It could be a scene from almost any school in the world: rows of young kids reciting their lessons, the girls dressed in shades of pink and sporting Hello Kitty backpacks, the boys in dark clothing, looking a little restless.
But this makeshift school is in a concrete farmhouse on the outskirts of Antakya, in southern Turkey’s Hatay province near the border with Syria. And the 156 students — aged 6 to 13 — are all refugees from cities and towns across Syria.
The school has been in this house only for two weeks. Before that, students attended classes in a public park because the Turkish government kicked them out of a previous building.
Mustafa Shakir is a school administrator and imam from the Syrian city of Latakia. He’s cofounder of this school, which started out four months ago with 15 students in his apartment in Antakya.
“When we started thinking about the school, we felt that our kids shouldn’t be out in the streets or watching the news,” Shakir says. “And we feel this is part of the revolution, our duty now is to make schools and educate the children.”
Shakir says that Syrian President Bashar Assad is trying to break his country’s people, and educating the children will make the revolution stronger.
Expanding Services For Refugees
Nearly 12,000 Syrians are living in camps in Hatay province, with several thousand more outside the camps. The school in Antakya city, for example, serves the nearly 250 Syrian families living there. Syrians are getting other services, too, including health care, and are setting up more schools and clinics of their own.
But all of this has led their Turkish hosts to start questioning how long they want their guests around.
Wael Kurdy, a 24-year-old Syrian who arrived in Turkey last year, is one of a small group of young doctors and medical students looking after wounded Syrians. During the day, he visits Syrian patients in Turkish hospitals. Kurdy often spends evenings in a cafe across the street from the city’s public hospital.
On a recent night, the young doctor flips through a stack of receipts and patient records. He says few of the Syrians are getting appropriate medical care.
His phone rings. It’s a Syrian woman who says her medication has run out and wants his help getting more.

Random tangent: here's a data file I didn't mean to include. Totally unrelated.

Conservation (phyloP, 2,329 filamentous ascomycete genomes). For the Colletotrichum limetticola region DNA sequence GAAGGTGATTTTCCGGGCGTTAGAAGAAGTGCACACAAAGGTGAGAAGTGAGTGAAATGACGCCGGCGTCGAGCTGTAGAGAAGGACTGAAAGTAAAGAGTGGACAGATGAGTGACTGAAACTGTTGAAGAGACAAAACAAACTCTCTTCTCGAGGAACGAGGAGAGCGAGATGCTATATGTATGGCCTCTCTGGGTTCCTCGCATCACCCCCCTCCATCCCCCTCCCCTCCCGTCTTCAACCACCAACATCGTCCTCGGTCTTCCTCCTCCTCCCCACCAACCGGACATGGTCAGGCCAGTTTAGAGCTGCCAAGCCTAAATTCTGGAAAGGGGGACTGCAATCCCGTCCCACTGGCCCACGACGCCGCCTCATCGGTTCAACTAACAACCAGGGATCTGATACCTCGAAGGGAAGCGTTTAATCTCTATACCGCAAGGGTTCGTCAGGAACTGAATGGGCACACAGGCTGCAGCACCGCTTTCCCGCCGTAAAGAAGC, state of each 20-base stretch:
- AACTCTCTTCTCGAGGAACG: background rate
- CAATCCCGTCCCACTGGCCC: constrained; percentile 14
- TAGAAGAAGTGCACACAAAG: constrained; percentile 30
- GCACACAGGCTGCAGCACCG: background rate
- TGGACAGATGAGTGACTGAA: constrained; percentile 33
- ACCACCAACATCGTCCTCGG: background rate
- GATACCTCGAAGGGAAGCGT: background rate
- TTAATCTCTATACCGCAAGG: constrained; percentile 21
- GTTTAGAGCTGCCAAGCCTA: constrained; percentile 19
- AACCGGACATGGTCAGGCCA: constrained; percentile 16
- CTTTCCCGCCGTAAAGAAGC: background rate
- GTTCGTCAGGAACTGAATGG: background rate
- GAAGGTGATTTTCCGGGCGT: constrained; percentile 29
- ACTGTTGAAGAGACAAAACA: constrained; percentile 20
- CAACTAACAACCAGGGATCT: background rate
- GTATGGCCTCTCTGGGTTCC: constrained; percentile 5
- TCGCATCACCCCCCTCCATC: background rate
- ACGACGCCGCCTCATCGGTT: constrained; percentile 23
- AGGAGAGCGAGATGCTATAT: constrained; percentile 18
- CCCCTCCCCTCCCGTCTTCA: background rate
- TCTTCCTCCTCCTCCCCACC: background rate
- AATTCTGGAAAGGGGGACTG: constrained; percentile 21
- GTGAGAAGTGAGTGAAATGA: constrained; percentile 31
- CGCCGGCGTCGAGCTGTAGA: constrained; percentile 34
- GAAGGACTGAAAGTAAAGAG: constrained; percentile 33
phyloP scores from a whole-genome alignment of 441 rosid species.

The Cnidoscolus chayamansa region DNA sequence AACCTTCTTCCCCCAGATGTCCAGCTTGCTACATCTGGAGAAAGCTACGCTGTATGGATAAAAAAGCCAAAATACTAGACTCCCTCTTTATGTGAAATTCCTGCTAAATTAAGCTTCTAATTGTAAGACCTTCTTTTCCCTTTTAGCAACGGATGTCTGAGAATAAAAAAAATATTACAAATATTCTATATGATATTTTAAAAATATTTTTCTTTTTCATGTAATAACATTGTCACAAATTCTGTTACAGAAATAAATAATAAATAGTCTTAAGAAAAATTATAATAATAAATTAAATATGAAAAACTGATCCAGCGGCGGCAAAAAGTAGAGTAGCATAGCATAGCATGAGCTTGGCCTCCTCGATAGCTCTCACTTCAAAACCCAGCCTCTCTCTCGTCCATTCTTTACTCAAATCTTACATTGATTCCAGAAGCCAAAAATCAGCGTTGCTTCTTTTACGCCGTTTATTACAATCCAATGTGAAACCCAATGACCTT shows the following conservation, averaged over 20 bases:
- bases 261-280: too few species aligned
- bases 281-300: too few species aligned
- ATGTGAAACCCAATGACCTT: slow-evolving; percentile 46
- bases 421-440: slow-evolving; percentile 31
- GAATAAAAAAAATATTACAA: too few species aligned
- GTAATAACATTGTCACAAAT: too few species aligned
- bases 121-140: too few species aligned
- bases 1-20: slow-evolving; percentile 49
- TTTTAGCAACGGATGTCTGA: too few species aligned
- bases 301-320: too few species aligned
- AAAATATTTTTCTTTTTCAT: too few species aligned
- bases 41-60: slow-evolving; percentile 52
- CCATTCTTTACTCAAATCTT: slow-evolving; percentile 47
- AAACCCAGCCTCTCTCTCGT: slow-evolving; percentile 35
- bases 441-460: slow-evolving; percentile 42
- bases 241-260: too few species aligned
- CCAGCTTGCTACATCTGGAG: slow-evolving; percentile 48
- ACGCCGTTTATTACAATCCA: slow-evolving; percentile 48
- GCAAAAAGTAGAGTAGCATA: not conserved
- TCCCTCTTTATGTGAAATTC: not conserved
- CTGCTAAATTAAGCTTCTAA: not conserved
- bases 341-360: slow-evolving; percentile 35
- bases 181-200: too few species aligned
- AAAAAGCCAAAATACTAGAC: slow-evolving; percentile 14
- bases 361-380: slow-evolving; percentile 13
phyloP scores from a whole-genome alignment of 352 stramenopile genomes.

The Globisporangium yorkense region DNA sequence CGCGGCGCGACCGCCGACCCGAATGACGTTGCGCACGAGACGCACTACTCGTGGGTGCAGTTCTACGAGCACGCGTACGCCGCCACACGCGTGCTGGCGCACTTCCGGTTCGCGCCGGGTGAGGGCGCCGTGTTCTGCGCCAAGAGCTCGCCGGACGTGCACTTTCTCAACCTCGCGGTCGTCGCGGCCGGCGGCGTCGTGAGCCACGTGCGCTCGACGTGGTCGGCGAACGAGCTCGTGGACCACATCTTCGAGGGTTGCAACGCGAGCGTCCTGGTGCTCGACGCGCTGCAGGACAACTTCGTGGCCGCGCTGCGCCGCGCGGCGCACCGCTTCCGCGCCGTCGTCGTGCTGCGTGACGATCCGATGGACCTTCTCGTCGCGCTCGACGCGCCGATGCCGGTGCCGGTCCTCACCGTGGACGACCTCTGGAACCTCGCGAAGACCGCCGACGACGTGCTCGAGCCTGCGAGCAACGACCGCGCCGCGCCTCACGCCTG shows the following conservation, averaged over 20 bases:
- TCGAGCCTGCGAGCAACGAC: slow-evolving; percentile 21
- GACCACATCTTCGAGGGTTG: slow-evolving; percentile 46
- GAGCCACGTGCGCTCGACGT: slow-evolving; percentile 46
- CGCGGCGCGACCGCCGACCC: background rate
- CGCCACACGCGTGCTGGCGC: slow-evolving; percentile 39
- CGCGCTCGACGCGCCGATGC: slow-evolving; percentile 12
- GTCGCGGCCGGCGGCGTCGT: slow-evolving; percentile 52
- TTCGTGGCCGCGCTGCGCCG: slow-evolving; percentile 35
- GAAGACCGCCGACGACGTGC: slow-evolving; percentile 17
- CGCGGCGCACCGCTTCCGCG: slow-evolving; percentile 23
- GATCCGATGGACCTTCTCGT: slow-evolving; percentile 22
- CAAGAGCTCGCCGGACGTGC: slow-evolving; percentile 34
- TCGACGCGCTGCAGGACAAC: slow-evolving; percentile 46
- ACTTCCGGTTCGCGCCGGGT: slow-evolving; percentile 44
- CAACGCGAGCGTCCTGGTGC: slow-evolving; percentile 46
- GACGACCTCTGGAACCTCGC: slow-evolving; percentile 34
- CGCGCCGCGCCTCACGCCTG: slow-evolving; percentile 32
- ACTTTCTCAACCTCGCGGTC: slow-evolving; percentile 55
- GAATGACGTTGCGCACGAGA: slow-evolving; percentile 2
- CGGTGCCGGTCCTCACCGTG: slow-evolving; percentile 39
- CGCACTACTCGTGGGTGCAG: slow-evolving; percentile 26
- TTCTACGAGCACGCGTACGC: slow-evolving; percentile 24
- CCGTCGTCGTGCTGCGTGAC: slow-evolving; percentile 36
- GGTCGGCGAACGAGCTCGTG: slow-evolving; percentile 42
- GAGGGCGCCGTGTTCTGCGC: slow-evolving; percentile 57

“We decided to make a public clinic for the refugees outside the camps. This came from our own experience here,” says Kurdy, who fled Syria last July after being arrested for protesting the Assad regime. “My mother was sick and I didn’t know where to take her.”
The small clinic is located in a bottom-floor apartment in a residential neighborhood where cats and chickens roam the dirt streets.
Abu Baha, one of the doctors there, says there are many Syrian patients in the hospitals, but the clinic has only six beds. “We intend to rent a bigger building,” he says.
Turks’ Frustration Growing
Some Turks in Hatay province are starting to lose patience with the refugees. While many say they don’t mind or even notice the Syrians, a recent feature in a local paper quoted business owners who said they are fed up. They are losing money because unrest on the border has dampened tourism in the province. And some locals are starting to feel they are being taken advantage of by the refugees.
Yasar Altunay runs a small grocery a few blocks from the clinic.
“We’ve done all this to help them in any way we can, but it’s like they expect it,” he says.
He says he and other locals have cosigned leases, provided phone and Internet service to the refugees, and given them food. He has rented out his properties to a number of Syrian activists.
“They can take a house and turn it into a barn in the matter of a month,” he says. “My hope is that things go back to some sense of normalcy in Syria and they can go back, and it will be better for Turkey and our economy.”
But it doesn’t look like that’s going to happen anytime soon. For now, the kids at the makeshift school seem perfectly happy just being kids, running around the little playground. And the teachers hope the Turkish government will let them keep the school running as long as needed.